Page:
Dec 24 12 7:54 AM

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Why I left the Cathoic Church

In this lesson I want to state some of the reasons I left the Catholic Church. I do not wish to state any of the personal experiences I had as result of leaving. I will mention, though, that I came from a large, devout Catholic family of twelve children. I attended Trinity High School in Louisville, Kentucky. At the time of my intense Scriptural study, I had two brothers who were enrolled in Catholic seminaries studying to be priests. I also want to state I did not leave the Catholic Church because of some evil that I had done or that was done to me. I left the Catholic Church because I came to believe that it was contrary to the Bible. This I will endeavor to show in this study.
 The First Reason I Left Is Because The Catholics Do Not Have The Right Attitude Toward The Truth.  
To illustrate what I mean by this, I will explain the difference in the two sides. Those with the right attitude toward the truth are always willing to test what they teach with others. They invite those of opposite views to work together for truth and unity. They appreciate when those who differ with them point out where they think they are wrong. They have everything thoroughly tested, studying arguments both for and against, looking at both sides of the question.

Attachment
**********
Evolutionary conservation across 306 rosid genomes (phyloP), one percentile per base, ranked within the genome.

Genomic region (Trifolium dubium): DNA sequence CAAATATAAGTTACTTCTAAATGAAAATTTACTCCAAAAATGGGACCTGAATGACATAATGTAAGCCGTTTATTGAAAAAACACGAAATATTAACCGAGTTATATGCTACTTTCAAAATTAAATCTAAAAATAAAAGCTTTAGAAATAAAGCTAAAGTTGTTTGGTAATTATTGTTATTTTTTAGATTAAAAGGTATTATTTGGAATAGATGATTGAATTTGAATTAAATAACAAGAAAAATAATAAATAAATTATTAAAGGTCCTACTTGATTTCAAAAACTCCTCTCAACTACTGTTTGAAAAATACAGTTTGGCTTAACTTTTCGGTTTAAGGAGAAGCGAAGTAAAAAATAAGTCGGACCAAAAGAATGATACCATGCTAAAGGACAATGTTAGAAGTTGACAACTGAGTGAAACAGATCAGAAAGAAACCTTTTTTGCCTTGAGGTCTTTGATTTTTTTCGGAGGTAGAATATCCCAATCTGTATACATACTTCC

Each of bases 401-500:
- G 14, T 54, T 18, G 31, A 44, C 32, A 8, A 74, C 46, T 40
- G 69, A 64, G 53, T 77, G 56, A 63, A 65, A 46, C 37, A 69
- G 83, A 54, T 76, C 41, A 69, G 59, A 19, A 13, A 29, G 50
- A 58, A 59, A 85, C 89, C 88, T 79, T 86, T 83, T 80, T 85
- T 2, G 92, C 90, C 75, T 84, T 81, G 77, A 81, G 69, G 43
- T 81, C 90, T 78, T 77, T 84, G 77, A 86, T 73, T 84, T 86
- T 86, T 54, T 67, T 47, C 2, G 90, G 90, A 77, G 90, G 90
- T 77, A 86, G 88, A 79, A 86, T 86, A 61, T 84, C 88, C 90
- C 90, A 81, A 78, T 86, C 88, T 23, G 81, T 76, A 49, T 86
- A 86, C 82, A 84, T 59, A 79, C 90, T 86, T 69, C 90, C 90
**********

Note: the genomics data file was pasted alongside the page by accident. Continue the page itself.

Those with the wrong attitude toward the truth are not willing to test what they teach in fair and open discussion, privately or publicly. They do not invite others to point out where they think they are wrong, and do not appreciate when others try to do so. They won't allow their members to hear both sides of an issue, and especially they don't want them to examine opposing arguments.

Hopefully, one can now understand what I mean when I said the Catholics do not have the right attitude toward the truth. Catholics are not allowed, and especially are not encouraged to hear both sides regarding truth and error. They are not to read books which differ from their doctrine. Thus, they are encouraged by the clergy to be closed minded to anything which differs from Catholicism. We ask, "Why don't Catholic officials encourage their members to examine opposing Scriptural teaching?" False teachers have learned that when truth and error are examined side by side, some begin to see the truth. False teachers are afraid of being exposed and of losing their members.
[b]The Next Reason I Left Is Because The Bible Only Is The All Sufficient Guide To Salvation, But The Catholic Church Teaches That It Is Not.[/b]